11. Par 4 – 426/402. From a higher point for the tee one plays down and want to avoid the long bunker on the left with a small bunker at its end placed inside the fairway. There is more than enough room to go left of these two bunkers. The longer hitters will fly these bunkers. There is a long, irregular blowout bunker down the left side but it is really only for eye candy. The green is odd shaped, angled to the left and shaped like a peanut. There is a middle front bunker and one at the rear placed before a rise of scrub. It is an okay hole due to that interesting shape of the green.
12. Par 4 – 327/296. The final short par 4 is next. One needs to avoid the blowout bunker on the right as well as the very small center-line bunker. However, once again there is ample room to the left of these two bunkers. The green complex features a long and wide green with a small bunker front right and a very large bunker going down most of the left side. The left greenside bunker needs to be avoided but should be easily done given the length of the approach shot. This hole does offer a decision for the longer player as to whether to drive the green.
13. Par 5 – 562/538. I liked this par 5 playing gently to the right for its entirety. Another large blowout bunker goes down the right side. Mr. Kidd adds another center-line bunker in play for the average length player’s second shot but once again there is ample room to miss it to either side. About 15 yards short of the green is a bunker on the right that comes halfway across the fairway with an opposing bunker on the left just off the fairway. The green is very long and raised to the back but also mimics a punchbowl. There is a lot of short grass around the green.
14. Par 4 – 445/393. This hole might be the most fun on the course as it has long bunkers beginning almost from the tee on either side with the left side bunker being very wide. This bunker ends with a separate bunker that somewhat comes into the fairway. The green is placed behind a bunker that cuts across the front half right of the green and continues down the right side. Another bunker on the left begins about 60 yards before the green going down half of the left side. This fairway has some decent ripples and rolls in it leading and longer hitters can get reasonably close to the hole. The green has good interior contours leading to my only three putt of the day although my partner birdied it.
15. Par 4 – 470/453. We felt this to be the hardest hole on the back nine, although the fourteenth is rated harder. You play over a valley to a slight rise in the fairway with the hole turning right but with the green set off to the left. There is scrub and bushes off the left side that one can hit into off the tee as they try to avoid the long bunker angling into the fairway coming from the right. There is a very long bunker beginning 120 yards from the green on the left that comes into play as it creeps into the fairway offset by a small bunker on the right which narrows the fairway all the way to the green. The green has sand on both sides and is raised at the back. This is not only a hard hole but a good one.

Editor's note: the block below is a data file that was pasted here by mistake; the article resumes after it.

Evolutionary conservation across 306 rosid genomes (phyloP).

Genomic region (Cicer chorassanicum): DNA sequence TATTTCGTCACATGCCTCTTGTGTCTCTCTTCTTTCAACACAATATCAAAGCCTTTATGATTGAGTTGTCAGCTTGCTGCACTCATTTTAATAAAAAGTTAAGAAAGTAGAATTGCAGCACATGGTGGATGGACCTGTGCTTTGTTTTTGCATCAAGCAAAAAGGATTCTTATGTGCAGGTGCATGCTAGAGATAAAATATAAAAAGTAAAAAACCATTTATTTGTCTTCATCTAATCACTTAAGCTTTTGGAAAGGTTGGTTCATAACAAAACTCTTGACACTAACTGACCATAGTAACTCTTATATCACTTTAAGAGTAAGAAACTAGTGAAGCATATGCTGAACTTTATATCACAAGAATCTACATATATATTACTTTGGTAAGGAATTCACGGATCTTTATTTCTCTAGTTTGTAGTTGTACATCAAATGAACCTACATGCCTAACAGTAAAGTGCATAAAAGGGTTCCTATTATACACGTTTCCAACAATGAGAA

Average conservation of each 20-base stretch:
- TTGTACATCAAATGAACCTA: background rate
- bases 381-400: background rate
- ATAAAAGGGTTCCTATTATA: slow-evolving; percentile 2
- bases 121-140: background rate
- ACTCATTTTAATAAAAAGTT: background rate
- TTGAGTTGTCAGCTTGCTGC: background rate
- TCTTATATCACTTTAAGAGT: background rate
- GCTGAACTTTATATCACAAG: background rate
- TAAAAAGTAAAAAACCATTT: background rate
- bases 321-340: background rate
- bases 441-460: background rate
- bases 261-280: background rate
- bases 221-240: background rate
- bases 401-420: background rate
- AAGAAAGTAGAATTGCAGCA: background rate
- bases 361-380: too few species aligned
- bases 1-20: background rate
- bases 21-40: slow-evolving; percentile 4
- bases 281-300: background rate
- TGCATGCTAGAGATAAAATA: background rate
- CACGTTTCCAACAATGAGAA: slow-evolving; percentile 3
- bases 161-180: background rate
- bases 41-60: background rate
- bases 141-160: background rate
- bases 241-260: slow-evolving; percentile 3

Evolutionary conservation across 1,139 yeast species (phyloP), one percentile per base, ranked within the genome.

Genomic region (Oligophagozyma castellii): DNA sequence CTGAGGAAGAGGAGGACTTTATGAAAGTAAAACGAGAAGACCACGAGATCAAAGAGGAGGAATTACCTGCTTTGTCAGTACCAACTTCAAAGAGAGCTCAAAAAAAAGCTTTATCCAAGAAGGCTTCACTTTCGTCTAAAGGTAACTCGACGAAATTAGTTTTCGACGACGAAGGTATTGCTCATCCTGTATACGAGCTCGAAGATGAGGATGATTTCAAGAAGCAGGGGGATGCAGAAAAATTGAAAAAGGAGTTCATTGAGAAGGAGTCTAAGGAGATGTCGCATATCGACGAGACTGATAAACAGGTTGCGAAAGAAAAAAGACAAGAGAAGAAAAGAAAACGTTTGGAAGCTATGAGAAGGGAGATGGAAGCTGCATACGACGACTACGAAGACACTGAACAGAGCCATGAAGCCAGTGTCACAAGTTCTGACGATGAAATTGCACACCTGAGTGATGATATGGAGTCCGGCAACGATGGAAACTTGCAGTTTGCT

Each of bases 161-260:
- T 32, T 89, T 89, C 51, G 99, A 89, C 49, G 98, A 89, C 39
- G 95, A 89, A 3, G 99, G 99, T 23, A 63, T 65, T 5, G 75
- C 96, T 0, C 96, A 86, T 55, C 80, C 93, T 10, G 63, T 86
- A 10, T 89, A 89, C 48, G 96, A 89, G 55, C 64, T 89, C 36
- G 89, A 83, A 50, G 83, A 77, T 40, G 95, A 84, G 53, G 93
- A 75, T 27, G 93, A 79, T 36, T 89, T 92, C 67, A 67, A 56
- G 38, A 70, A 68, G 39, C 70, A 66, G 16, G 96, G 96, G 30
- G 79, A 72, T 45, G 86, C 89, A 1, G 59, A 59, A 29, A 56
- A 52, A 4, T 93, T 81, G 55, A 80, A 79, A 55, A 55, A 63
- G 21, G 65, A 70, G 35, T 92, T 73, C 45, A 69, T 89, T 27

16. Par 3 – 220/193. We felt this only to be a long hole with a long waste bunker on the left that does not come into play as well as a bunker on the right 20 yards short of the green that also is likely not often in play. The more problematic bunker is a small one on the front left corner of this green which is thinner at the front before widening. It is a somewhat standard hole.
17. Par 4 – 420/411. You tee off uphill over a short waste area with sand down the entirety of the right side continuing beyond the green. This is a semi-blind tee shot. There is a large blowout bunker on the left coming into the fairway. This is a more difficult hole for the longer player as the fairway tightens closer to the hole. A final central bunker fronts the raised green which has a larger right side and good internal movement. There is ample short grass behind the green.
18. Par 5 – 578/514. The finishing hole offers a broad fairway with a central vertical spine dictating a fall-off down the left side with the right side having a much more favorable roll-out. As the hole is downhill either way one will get a nice roll forward. There is sand down the entity of the right side as well as higher ground as the green is in a bit of a bowl. A final center-line bunker is about 95 yards from the green. One can roll their ball onto the green from the right side whereas the left side has a bunker wrapping itself around much of the rear. There are small swales and rises in the green. This hole is more visually appealing than difficult.
I do not think that Gamble Sands is the best golf course in Washington. I would place it in the top five and give the nod to Wine Valley which also features a links-like experience, better greens. Wine Valley’s routing and design yields a better championship test of golf. I do think Gamble Sands is the number one course for fun but it is not a championship golf course due to being too easy unless the wind is very high. For average length players too many of the holes are devoid of strategy. It is the longer hitters that have to be concerned with some of the tighter fairways due to the placement of the bunkers. Seattle Golf Club is nearly its equal in fun. Gamble Sands emphasizes both visually appealing golf holes as well as the surrounding beautiful vistas. I would certainly place Gamble Sands ahead of Chambers Bay which suffers from too many overly contrived architectural features and has several holes on land unsuited for golf. Sahalee, Aldarra and Tumble Creek are more of a test of golf with Aldarra and Tumble Creek nearly the equal in visual appeal, just not as consistent due to more trees or holes on lower ground.
Gamble Sands is a course that one should make the pilgrimage to play. My itinerary took me to Seattle, then out to Spokane, then back to Cle Elum, over to Tacoma, down to Walla Walla, then back to Spokane before heading up to Brewster. That was followed by a drive to Portland. All of that driving was worth it to play Gamble Sands. While a par 3 course has been added (Quicksand) which we played, I do think another course and more lodging would elevate this even higher as one of the top destinations for golf in the USA. I certainly place in high in my list of most fun golf courses to play. When including the visual appeal of the course, it is a must-course to play.